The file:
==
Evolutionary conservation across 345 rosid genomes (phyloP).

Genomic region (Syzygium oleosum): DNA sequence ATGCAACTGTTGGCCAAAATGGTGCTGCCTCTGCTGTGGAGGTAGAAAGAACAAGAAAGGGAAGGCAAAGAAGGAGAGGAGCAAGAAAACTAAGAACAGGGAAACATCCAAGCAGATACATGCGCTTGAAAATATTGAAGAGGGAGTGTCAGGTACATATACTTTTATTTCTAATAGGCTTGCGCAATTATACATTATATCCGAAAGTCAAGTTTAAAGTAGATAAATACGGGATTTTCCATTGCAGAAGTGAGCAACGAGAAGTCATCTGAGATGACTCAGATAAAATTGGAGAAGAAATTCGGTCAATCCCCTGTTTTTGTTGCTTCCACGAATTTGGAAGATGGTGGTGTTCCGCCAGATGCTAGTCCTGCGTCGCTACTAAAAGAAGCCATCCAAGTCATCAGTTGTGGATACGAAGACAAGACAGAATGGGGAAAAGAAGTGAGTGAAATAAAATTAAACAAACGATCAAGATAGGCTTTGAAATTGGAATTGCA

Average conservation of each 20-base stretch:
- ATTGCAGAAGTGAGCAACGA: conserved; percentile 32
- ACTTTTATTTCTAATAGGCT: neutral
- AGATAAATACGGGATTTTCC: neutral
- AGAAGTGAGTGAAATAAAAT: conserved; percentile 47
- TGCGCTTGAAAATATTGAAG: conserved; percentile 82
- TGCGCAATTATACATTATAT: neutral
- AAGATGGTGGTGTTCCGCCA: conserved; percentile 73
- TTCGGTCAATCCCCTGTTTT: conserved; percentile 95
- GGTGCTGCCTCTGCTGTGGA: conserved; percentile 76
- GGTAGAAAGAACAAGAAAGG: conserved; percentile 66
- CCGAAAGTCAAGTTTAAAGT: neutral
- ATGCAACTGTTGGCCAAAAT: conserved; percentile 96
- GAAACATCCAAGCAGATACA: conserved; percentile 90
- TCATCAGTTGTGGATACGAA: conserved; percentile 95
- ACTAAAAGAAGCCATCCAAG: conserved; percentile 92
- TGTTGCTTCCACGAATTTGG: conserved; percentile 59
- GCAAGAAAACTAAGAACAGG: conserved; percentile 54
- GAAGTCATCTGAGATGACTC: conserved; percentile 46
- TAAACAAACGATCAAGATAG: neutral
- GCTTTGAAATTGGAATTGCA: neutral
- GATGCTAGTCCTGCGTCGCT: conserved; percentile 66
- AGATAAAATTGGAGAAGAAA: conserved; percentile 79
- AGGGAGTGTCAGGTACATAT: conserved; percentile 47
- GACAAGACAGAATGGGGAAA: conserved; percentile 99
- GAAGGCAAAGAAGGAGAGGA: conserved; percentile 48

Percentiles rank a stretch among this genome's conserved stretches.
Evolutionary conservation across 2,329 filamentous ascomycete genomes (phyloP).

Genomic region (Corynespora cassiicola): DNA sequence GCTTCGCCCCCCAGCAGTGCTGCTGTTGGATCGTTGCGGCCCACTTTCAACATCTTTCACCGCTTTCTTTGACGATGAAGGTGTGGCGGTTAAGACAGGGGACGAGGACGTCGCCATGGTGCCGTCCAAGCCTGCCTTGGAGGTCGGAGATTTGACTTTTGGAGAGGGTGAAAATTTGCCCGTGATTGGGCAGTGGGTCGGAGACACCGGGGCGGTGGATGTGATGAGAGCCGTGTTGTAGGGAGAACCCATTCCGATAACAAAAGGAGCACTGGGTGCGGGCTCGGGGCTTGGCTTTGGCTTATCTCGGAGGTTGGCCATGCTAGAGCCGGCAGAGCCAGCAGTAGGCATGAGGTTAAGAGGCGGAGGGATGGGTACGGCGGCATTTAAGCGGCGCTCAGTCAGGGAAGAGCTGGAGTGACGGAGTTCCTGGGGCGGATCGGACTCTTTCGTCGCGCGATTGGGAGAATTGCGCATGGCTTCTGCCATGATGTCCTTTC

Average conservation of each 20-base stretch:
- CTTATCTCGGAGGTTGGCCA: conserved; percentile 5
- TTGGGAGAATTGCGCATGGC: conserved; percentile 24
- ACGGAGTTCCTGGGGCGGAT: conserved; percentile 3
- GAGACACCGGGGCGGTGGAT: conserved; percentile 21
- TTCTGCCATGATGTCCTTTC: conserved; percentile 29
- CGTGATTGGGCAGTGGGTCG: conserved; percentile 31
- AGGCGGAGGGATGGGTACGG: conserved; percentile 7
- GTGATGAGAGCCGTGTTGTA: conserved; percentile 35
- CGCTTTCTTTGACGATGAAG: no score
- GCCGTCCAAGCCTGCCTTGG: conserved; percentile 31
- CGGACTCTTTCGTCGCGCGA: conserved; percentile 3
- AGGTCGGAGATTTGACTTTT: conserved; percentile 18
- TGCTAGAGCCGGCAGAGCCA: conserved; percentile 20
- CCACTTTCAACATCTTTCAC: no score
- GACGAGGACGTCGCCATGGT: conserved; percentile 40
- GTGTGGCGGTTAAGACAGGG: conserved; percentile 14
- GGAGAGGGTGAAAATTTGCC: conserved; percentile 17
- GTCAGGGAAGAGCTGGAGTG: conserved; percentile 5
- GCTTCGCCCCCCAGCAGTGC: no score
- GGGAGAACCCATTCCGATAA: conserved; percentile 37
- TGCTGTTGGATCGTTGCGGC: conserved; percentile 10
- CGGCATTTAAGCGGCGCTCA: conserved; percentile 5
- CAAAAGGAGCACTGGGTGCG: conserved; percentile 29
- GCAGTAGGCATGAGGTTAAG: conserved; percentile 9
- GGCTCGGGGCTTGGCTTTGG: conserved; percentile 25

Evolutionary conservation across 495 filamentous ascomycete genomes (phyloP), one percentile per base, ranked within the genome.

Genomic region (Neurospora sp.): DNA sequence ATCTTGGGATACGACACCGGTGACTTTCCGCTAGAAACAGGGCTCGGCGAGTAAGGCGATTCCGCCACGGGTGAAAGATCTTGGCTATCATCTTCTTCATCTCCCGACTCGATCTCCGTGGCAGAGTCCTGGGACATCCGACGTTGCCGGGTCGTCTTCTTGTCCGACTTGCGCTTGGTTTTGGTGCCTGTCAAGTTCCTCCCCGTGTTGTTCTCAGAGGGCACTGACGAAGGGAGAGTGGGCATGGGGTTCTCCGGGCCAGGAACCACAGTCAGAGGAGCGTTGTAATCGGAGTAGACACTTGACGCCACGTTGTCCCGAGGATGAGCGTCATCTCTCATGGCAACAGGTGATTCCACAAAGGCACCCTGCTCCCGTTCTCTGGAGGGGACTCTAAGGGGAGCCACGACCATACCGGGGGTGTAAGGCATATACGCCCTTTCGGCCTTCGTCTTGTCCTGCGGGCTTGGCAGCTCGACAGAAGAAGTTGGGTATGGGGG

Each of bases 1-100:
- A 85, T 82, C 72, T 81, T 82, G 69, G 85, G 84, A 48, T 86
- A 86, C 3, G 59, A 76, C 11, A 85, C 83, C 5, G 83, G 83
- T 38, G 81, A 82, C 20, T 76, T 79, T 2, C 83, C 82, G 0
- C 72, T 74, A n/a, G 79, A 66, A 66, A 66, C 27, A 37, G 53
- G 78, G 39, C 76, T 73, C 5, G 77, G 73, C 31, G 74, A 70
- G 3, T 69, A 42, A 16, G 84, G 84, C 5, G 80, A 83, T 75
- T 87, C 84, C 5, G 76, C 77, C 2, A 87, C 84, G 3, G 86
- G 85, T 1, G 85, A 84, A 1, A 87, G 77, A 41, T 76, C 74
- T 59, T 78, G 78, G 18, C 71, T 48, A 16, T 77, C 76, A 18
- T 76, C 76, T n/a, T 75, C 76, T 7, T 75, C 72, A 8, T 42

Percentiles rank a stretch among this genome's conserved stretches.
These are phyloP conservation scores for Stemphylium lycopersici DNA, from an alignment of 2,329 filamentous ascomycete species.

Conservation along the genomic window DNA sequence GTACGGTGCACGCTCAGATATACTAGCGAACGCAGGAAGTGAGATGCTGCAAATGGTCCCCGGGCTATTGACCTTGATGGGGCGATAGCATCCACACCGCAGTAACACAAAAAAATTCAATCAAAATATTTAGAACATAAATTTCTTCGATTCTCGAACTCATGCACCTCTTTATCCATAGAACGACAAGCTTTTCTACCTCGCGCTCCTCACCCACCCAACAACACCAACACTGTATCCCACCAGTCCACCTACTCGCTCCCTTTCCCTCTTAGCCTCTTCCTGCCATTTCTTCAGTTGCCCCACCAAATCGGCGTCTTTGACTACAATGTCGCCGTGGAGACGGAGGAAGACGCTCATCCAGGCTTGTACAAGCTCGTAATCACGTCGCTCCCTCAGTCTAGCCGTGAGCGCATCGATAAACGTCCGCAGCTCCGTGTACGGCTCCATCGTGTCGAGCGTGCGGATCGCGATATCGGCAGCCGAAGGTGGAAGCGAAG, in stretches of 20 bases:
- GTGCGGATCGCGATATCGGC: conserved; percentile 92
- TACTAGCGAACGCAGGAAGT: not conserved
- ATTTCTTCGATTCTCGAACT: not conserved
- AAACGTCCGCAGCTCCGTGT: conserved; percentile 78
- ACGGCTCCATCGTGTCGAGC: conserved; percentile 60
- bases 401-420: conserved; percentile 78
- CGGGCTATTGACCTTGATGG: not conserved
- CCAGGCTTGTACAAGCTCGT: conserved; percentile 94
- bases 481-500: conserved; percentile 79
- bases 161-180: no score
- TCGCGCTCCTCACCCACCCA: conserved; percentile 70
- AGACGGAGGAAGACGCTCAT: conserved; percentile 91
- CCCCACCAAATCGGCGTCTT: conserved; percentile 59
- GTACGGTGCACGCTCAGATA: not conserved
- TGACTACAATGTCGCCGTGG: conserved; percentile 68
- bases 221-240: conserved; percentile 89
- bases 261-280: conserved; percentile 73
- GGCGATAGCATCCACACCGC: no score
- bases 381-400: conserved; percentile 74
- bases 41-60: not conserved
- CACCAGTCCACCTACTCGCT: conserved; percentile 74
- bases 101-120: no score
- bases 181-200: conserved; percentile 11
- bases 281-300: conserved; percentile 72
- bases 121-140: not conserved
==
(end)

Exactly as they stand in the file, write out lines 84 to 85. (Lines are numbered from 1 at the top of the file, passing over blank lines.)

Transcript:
- TCGCGCTCCTCACCCACCCA: conserved; percentile 70
- AGACGGAGGAAGACGCTCAT: conserved; percentile 91